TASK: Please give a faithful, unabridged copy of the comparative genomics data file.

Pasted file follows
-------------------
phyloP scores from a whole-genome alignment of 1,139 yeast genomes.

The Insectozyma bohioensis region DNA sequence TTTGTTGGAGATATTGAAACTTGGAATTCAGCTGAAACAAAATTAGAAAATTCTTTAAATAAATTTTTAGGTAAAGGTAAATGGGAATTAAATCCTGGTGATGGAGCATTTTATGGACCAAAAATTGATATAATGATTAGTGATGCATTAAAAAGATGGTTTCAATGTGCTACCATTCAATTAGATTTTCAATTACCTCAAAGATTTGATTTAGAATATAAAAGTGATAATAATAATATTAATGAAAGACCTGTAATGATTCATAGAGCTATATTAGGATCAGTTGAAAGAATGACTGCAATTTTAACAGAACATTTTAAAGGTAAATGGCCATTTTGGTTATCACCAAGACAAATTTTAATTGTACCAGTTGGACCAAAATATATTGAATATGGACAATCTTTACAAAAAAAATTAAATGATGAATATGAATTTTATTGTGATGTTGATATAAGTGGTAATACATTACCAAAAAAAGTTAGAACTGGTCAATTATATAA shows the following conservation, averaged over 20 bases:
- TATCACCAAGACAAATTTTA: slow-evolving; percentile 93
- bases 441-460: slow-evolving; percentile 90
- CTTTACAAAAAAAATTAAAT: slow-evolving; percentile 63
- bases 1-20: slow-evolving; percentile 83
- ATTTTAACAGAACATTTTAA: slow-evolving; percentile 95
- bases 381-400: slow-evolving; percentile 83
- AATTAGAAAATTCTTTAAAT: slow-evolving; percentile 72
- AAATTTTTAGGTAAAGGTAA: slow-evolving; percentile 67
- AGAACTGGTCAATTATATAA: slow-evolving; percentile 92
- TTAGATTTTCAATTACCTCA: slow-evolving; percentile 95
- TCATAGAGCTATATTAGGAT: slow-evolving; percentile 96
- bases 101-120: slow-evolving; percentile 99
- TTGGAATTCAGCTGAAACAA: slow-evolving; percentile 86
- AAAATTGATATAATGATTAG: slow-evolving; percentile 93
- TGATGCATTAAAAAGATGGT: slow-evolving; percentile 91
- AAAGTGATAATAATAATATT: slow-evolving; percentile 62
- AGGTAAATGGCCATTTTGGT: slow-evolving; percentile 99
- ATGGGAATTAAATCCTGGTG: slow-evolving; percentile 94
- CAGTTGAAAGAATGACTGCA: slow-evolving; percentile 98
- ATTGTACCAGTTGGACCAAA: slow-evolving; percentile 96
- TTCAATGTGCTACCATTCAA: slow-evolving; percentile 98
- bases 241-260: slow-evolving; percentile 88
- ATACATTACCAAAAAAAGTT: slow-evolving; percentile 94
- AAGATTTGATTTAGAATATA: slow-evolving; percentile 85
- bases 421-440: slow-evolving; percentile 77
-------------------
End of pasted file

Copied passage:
phyloP scores from a whole-genome alignment of 1,139 yeast genomes.

The Insectozyma bohioensis region DNA sequence TTTGTTGGAGATATTGAAACTTGGAATTCAGCTGAAACAAAATTAGAAAATTCTTTAAATAAATTTTTAGGTAAAGGTAAATGGGAATTAAATCCTGGTGATGGAGCATTTTATGGACCAAAAATTGATATAATGATTAGTGATGCATTAAAAAGATGGTTTCAATGTGCTACCATTCAATTAGATTTTCAATTACCTCAAAGATTTGATTTAGAATATAAAAGTGATAATAATAATATTAATGAAAGACCTGTAATGATTCATAGAGCTATATTAGGATCAGTTGAAAGAATGACTGCAATTTTAACAGAACATTTTAAAGGTAAATGGCCATTTTGGTTATCACCAAGACAAATTTTAATTGTACCAGTTGGACCAAAATATATTGAATATGGACAATCTTTACAAAAAAAATTAAATGATGAATATGAATTTTATTGTGATGTTGATATAAGTGGTAATACATTACCAAAAAAAGTTAGAACTGGTCAATTATATAA shows the following conservation, averaged over 20 bases:
- TATCACCAAGACAAATTTTA: slow-evolving; percentile 93
- bases 441-460: slow-evolving; percentile 90
- CTTTACAAAAAAAATTAAAT: slow-evolving; percentile 63
- bases 1-20: slow-evolving; percentile 83
- ATTTTAACAGAACATTTTAA: slow-evolving; percentile 95
- bases 381-400: slow-evolving; percentile 83
- AATTAGAAAATTCTTTAAAT: slow-evolving; percentile 72
- AAATTTTTAGGTAAAGGTAA: slow-evolving; percentile 67
- AGAACTGGTCAATTATATAA: slow-evolving; percentile 92
- TTAGATTTTCAATTACCTCA: slow-evolving; percentile 95
- TCATAGAGCTATATTAGGAT: slow-evolving; percentile 96
- bases 101-120: slow-evolving; percentile 99
- TTGGAATTCAGCTGAAACAA: slow-evolving; percentile 86
- AAAATTGATATAATGATTAG: slow-evolving; percentile 93
- TGATGCATTAAAAAGATGGT: slow-evolving; percentile 91
- AAAGTGATAATAATAATATT: slow-evolving; percentile 62
- AGGTAAATGGCCATTTTGGT: slow-evolving; percentile 99
- ATGGGAATTAAATCCTGGTG: slow-evolving; percentile 94
- CAGTTGAAAGAATGACTGCA: slow-evolving; percentile 98
- ATTGTACCAGTTGGACCAAA: slow-evolving; percentile 96
- TTCAATGTGCTACCATTCAA: slow-evolving; percentile 98
- bases 241-260: slow-evolving; percentile 88
- ATACATTACCAAAAAAAGTT: slow-evolving; percentile 94
- AAGATTTGATTTAGAATATA: slow-evolving; percentile 85
- bases 421-440: slow-evolving; percentile 77